Competitive archery is rewarding and lots of fun, but as you gain experience you’ll want to do more than just participate. In the words of NFL coach Herm Edwards, “You play to win the game.”
If you’ve set your sights on winning a tournament, you must master the sport’s physical and mental demands. Then you must gain experience by practicing those elements in competition. After that, you could be on your way to the podium and a gold medal.
Good shooting requires consistency, and that starts with your form, which is the process of shooting your bow naturally shot after shot. Classic archery form combines good posture and body mechanics with a consistent grip, stance and anchor point. No two bodies are alike, so it’s important to work with a coach to find the form that works best for your body. Once you’ve achieved a repeatable form, practice until it’s part of your subconscious. After a few thousands repetitions, your shots will feel as natural as walking.
A Mental Game Plan
Great form takes you far, but the best archers also excel at archery’s mental game. If you shoot great in practice but not as well on league nights or in other competitions, your form isn’t the culprit. Your mental game needs work. The key is to shoot like you’re not trying to win. Lean on mental strategies to bring home the gold.
A strong mental game helps you execute your good form when it counts. Much like your form, your mental strategy must match your personality. Instructors can help you develop a strategy, as can books like “With Winning in Mind” by Lanny Bassam, and “Archery: Think and Shoot Like a Champion,” by Terry Wunderle.
One mental game plan is to repeat a positive phrase while you shoot. This keeps you focused and stifles negative thoughts. Another strategy is a form checklist, which ensures you complete all the necessary steps to make each shot good. Once you find a mental strategy that works well, use it every time you shoot, especially in competitions.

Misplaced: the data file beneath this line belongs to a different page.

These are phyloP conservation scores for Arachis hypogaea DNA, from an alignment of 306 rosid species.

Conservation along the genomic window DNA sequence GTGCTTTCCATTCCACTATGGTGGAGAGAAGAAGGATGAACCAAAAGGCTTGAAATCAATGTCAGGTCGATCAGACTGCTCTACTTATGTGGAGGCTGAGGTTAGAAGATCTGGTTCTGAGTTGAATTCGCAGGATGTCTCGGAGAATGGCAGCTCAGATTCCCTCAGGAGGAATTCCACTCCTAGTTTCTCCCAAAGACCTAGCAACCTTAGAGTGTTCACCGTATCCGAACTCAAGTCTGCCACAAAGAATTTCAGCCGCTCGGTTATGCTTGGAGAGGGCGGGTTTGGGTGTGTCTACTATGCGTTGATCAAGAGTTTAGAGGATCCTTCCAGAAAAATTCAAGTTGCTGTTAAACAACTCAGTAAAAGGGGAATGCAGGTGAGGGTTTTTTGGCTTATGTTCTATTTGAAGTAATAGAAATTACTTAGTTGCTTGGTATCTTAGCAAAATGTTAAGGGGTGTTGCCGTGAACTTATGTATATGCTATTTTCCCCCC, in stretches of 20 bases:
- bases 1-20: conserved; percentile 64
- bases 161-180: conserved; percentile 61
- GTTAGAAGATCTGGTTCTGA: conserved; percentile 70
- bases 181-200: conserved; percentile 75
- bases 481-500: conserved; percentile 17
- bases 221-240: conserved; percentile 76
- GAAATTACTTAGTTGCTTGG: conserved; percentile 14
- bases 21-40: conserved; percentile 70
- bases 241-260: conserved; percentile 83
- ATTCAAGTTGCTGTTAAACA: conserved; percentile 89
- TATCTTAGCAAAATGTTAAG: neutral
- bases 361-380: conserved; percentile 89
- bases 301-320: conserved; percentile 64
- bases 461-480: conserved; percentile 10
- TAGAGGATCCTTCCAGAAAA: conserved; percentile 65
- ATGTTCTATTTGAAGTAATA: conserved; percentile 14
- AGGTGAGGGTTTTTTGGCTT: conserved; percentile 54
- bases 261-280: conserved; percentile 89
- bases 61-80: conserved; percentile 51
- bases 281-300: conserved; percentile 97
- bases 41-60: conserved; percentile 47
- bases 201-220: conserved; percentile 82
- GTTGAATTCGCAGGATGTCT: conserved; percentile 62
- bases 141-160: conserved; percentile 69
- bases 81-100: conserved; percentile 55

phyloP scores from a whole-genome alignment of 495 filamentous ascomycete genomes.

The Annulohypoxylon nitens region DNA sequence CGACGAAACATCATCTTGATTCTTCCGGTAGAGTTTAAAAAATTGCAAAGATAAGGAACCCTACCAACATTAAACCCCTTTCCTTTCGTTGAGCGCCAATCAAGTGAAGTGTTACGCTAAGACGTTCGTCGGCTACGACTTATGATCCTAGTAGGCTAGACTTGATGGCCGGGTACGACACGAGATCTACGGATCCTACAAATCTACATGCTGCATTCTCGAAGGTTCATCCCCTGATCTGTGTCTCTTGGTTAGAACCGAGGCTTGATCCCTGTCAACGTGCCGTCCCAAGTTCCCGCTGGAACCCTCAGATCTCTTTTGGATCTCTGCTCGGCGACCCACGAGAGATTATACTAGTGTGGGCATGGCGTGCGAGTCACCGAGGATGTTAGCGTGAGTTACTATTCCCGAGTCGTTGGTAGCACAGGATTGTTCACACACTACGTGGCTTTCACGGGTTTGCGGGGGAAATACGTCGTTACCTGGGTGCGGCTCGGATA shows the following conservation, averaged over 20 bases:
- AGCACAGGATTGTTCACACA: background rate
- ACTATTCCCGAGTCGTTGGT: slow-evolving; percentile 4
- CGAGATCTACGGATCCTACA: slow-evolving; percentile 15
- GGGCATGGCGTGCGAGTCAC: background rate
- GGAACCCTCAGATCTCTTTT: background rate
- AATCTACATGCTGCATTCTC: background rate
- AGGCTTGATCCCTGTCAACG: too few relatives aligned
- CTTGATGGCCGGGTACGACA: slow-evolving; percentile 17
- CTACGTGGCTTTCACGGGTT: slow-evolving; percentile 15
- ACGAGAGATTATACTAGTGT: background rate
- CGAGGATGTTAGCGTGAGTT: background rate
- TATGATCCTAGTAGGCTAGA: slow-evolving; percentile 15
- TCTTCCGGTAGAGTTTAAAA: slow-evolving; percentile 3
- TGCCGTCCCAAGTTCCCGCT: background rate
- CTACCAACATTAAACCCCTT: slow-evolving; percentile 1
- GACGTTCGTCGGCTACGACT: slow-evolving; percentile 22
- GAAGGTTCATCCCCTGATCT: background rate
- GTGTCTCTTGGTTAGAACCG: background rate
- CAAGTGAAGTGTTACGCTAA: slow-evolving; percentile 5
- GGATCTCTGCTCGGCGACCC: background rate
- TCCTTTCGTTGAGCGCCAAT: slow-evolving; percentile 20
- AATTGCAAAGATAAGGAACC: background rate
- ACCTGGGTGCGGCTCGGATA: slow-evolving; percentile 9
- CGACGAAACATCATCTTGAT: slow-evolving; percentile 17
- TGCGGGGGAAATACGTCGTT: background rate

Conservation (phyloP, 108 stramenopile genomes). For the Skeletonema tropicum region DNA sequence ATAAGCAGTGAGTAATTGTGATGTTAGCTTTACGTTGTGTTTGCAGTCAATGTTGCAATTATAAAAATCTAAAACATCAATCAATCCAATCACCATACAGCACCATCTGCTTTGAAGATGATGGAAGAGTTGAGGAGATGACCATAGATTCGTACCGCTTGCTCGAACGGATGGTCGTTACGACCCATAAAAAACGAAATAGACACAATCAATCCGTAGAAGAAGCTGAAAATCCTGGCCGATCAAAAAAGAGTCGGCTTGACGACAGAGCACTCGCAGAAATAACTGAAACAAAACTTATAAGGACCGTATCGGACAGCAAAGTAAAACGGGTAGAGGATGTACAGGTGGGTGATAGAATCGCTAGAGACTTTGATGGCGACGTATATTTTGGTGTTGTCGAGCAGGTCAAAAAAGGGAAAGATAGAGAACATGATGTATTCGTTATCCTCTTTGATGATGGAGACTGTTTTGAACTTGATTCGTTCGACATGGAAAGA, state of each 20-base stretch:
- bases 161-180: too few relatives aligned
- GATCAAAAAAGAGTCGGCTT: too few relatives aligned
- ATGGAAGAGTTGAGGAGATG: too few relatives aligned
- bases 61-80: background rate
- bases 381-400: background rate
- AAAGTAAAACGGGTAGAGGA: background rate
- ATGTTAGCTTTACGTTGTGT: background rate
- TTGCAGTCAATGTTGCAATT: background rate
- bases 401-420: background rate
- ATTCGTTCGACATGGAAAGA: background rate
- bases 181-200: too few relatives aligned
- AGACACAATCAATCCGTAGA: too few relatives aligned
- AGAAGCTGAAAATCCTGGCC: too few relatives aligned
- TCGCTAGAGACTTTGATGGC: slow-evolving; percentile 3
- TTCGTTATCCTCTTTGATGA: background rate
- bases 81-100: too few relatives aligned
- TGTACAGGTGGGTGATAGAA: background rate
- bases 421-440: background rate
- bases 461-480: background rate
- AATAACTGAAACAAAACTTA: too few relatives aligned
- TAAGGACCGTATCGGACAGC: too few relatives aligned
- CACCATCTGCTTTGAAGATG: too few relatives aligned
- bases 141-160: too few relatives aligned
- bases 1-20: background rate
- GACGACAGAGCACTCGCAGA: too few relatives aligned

Practicing for Competition
The best way to practice for competition is to shoot in every tournament possible. The more you shoot in pressure situations, the easier it becomes. Before you know it, competition feels much like practice.
If you can’t compete more often, you can replicate competition in practice. Use a shot clock, shoot with people around you, and score each round before pulling your arrows. You can even add pressure on yourself by placing fun wagers with friends. The more realistic your practice sessions, the better you’ll shoot in competition.
Winning at archery isn’t easy. It takes the right skills and lots of hard work to compete effectively. If you’re ready to get serious about archery, find a coach at the archery shop and clear your schedule for lots of disciplined practice.